Joyce, heading into his final year before free agency, originally filed for $5.2 million and the Angels countered with $4.2 million.
Acquired from the Rays for reliever Kevin Jepsen on Dec. 16, Joyce has posted a .252/.341/.428 slash line while averaging 136 games the last four years. On the Angels, the 30-year-old left-handed hitter will mostly be used as a designated hitter but will also play the outfield corners.
With Josh Hamilton undergoing surgery to repair his right AC joint last week, a procedure that typically takes six to eight weeks to recover from, Joyce is expected to see extended time in left field.
The Angels announced Tuesday that Josh Hamilton will undergo surgery in the AC joint of his right shoulder, a procedure that comes with an estimated recovery time of six to eight weeks.
Eight weeks from Wednesday, which is when the surgery will take place in Texas, is April 1, still five days before Opening Day. But Jerry Dipoto called a return by Opening Day “a little aggressive.” In all likelihood, Hamilton will start the season on the disabled list and the Angels will hope to have him back at some point before the end of April.
Until then, a lineup that is already without Howie Kendrick – the man who filled in for Hamilton at the cleanup spot down the stretch last season — will try to carry on without him. Dipoto said the Angels will not be looking for outside help to fill his absence.
So, here’s my guess on how the Angels will stack up against righties in the meantime …
Kole Calhoun, RF
Mike Trout, CF
Albert Pujols, 1B
Matt Joyce, LF
David Freese, 3B
Erick Aybar, SS
C.J. Cron, DH
A 2B to be named later
Chris Iannetta, C
And against lefties …
Kole Calhoun, RF
Collin Cowgill, LF
Mike Trout, CF
Albert Pujols, 1B
David Freese, 3B
Erick Aybar, SS
C.J. Cron, DH
A 2B to be named later
Chris Iannetta, C
Some additional things to keep in mind about Hamilton’s latest setback …
- The Angels were looking at moving Trout to the No. 3 spot full time this year, with Joyce looking like an ideal candidate to bat second. But with the left-handed-hitting Hamilton out, the Angels may opt not to bat two left-handed-hitters, Calhoun and Joyce, back-to-back. They may prefer to spread them out and bat Joyce in the middle of the order, which would keep Trout in the No. 2 spot temporarily.
- Though it wasn’t the main reason he was hired, the Angels were hoping that Hamilton could benefit from being around his old accountability partner, Johnny Narron, during Spring Training. But by the time Hamilton gets into baseball activities, Narron may be working with the Minor Leaguers, getting ready to be the hitting coach for the Triple-A Salt Lake Bees.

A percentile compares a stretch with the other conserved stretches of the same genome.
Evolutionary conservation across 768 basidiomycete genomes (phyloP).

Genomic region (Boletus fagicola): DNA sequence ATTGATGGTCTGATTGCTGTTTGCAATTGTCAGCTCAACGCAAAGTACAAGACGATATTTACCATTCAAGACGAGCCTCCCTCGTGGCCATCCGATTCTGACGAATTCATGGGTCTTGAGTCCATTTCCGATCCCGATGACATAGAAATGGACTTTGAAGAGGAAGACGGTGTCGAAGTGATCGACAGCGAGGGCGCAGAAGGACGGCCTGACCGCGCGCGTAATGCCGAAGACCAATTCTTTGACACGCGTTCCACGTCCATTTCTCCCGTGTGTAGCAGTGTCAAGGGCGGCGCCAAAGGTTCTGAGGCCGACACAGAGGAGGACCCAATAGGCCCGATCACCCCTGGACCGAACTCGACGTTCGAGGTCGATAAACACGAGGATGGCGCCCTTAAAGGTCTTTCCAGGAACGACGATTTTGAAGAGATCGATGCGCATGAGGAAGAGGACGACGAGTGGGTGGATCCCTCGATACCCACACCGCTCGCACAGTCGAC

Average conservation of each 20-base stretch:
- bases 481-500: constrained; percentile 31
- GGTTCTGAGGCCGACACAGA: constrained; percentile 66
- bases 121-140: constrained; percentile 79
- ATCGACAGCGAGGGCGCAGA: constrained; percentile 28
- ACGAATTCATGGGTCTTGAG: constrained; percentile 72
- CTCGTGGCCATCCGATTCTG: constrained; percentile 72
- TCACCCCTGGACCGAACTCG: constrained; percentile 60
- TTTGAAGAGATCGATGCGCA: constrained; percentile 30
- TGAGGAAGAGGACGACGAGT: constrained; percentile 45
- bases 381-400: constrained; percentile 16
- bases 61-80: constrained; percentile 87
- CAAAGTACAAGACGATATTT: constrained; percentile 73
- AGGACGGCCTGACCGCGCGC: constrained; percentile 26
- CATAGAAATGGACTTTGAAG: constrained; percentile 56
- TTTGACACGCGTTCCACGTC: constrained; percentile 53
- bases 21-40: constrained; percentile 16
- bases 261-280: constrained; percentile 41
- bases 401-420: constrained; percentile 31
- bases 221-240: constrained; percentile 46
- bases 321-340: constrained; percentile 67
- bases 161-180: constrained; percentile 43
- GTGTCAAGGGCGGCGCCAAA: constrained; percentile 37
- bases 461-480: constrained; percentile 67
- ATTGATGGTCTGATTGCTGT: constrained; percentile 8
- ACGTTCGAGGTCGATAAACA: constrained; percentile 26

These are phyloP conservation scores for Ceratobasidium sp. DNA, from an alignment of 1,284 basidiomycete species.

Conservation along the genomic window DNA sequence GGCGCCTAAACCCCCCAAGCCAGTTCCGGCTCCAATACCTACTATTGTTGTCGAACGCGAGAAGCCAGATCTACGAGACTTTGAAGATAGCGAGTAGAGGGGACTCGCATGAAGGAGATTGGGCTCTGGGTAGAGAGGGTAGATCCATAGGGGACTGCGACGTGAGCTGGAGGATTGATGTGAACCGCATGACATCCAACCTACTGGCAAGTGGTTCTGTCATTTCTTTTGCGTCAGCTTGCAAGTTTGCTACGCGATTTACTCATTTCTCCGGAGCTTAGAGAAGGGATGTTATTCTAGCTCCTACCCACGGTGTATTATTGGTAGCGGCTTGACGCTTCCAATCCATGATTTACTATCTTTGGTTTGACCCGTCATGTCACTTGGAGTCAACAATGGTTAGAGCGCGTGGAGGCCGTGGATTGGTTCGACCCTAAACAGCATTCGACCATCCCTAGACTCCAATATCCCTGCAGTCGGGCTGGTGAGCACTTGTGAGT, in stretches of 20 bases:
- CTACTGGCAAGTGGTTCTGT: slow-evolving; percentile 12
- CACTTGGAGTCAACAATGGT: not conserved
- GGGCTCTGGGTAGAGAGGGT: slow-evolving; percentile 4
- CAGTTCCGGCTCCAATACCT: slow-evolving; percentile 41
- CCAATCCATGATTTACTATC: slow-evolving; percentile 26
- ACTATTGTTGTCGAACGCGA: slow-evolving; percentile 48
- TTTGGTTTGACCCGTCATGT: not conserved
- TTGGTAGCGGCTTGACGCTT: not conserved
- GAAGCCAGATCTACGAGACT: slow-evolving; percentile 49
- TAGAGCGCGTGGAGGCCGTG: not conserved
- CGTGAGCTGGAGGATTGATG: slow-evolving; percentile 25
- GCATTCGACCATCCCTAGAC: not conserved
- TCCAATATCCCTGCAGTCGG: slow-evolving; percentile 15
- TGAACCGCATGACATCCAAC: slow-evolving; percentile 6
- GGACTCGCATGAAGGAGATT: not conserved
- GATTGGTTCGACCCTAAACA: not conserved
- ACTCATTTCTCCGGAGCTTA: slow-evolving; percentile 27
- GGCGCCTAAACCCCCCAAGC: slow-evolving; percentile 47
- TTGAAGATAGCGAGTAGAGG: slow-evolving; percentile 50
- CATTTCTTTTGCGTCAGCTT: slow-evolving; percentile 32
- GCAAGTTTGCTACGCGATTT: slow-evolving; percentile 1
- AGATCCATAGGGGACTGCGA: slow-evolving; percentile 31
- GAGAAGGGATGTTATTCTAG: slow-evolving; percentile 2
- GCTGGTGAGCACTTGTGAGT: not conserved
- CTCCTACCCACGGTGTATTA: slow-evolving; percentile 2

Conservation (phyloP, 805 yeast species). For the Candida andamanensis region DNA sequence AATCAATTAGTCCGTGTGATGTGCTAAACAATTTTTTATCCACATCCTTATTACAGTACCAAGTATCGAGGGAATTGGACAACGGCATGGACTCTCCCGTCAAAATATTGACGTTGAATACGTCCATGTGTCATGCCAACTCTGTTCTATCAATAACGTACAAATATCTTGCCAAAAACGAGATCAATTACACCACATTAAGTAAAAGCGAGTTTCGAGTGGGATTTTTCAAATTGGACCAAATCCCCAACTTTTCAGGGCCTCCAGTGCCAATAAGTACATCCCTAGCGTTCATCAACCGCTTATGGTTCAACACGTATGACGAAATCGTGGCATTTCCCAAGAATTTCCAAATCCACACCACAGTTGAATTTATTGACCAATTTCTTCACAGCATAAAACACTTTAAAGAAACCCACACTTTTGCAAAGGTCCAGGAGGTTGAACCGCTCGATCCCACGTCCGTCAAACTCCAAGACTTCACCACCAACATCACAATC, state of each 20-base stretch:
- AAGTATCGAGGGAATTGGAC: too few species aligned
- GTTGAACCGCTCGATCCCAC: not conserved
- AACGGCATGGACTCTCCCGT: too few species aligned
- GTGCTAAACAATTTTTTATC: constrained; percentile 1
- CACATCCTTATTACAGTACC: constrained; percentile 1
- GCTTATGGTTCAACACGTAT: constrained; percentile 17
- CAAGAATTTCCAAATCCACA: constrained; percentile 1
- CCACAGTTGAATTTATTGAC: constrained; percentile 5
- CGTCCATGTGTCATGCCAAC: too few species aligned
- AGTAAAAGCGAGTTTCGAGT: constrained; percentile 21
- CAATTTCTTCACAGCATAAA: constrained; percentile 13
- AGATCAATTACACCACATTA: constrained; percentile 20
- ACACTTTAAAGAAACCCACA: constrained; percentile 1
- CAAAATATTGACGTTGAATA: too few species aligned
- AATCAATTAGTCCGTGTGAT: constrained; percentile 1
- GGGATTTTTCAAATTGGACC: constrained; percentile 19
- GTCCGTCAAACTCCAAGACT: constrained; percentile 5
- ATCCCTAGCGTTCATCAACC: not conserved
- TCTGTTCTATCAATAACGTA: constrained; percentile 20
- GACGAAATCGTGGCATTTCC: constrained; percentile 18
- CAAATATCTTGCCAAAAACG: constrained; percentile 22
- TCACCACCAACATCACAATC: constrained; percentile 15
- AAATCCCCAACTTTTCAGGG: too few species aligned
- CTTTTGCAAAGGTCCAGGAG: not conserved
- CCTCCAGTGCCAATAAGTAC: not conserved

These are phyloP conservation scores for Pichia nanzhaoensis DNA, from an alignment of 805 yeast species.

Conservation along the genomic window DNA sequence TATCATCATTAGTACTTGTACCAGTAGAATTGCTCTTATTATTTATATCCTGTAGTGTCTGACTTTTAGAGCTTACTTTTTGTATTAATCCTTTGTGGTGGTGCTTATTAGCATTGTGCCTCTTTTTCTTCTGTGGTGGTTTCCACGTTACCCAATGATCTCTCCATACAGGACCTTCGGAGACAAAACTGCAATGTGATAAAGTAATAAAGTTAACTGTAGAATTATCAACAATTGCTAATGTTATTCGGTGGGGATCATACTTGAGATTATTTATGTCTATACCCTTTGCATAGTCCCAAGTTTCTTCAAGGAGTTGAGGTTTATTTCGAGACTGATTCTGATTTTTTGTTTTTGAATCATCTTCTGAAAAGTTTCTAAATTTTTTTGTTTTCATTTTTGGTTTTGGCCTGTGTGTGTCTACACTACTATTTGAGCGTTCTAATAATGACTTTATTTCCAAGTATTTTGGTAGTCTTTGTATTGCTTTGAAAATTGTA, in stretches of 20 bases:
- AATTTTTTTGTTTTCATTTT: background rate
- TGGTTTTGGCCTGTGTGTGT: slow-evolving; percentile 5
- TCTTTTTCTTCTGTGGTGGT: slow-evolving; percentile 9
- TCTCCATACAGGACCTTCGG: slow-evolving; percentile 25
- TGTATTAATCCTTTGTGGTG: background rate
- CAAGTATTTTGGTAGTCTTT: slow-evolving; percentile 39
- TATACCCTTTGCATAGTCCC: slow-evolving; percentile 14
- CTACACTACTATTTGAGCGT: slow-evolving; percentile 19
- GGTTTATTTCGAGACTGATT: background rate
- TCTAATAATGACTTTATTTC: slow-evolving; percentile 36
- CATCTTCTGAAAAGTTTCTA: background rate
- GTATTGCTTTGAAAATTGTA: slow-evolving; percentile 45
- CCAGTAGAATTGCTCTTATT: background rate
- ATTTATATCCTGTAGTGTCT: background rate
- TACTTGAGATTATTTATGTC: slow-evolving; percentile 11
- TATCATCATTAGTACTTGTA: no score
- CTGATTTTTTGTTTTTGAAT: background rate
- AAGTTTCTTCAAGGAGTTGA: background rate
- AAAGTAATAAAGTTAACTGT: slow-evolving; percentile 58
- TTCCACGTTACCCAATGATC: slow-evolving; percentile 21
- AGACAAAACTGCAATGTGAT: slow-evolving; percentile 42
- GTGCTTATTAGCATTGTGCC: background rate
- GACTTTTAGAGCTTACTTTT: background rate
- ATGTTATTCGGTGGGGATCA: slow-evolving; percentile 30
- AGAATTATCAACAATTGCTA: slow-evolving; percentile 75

- What kind of impact can surgery have on Hamilton? One glaring positive and one glaring negative stick out. The torque of Hamilton’s left-handed swing led to arthritis in his shoulder in the first place, and a surgery like this — minimal as it may seem — could sap his power, in much of the same way right thumb surgery seemed to early in the season. On the positive side, Hamilton’s ailments in his right rib cage and upper back throughout September stemmed from aggravating his AC joint while fielding a liner off the wall on Sept. 4. Getting the shoulder taken care of may fix all of that.
That’s the Angels’ hope, at least.
The Angels announced Tuesday that Josh Hamilton will undergo surgery to repair the AC joint in his right shoulder, a procedure that is expected to keep him out for six to eight weeks and makes him doubtful for Opening Day.
Hamilton’s AC joint was considered the main culprit of a slew of ailments that plagued his right side throughout September, a month in which he played in just one of the Angels’ last 23 regular-season games before going 0-for-13 in the American League Division Series.
The 33-year-old outfielder was told to take some extra time to rest this offseason, hoping that could counteract the need for surgery, but shoulder pain flared up again once his batting-practice sessions intensified.
“It didn’t bother him throughout the offseason,” Angels general manager Jerry Dipoto said “He went into his offseason training and never had an issue until last week, when he started swinging full throttle again.”
The surgery – to performed Wednesday at Texas Metroplex Institute for Sports Medicine and Orthopedics, by Dr. Keith Meister – is expected to last about 15 minutes and will consist of shaving Hamilton’s AC joint in order to relieve tension.
Hamilton has been suffering from arthritis in his shoulder for a while, a result of the torque of his left-handed swing.
Dipoto called a return by Opening Day “probably a little aggressive,” but didn’t rule it out entirely. The likely scenario is that Hamilton starts the season on the disabled list, then returns at some point in April. Hamilton can begin baseball activities as soon as Feb. 24, but there’s no telling exactly when that will take place.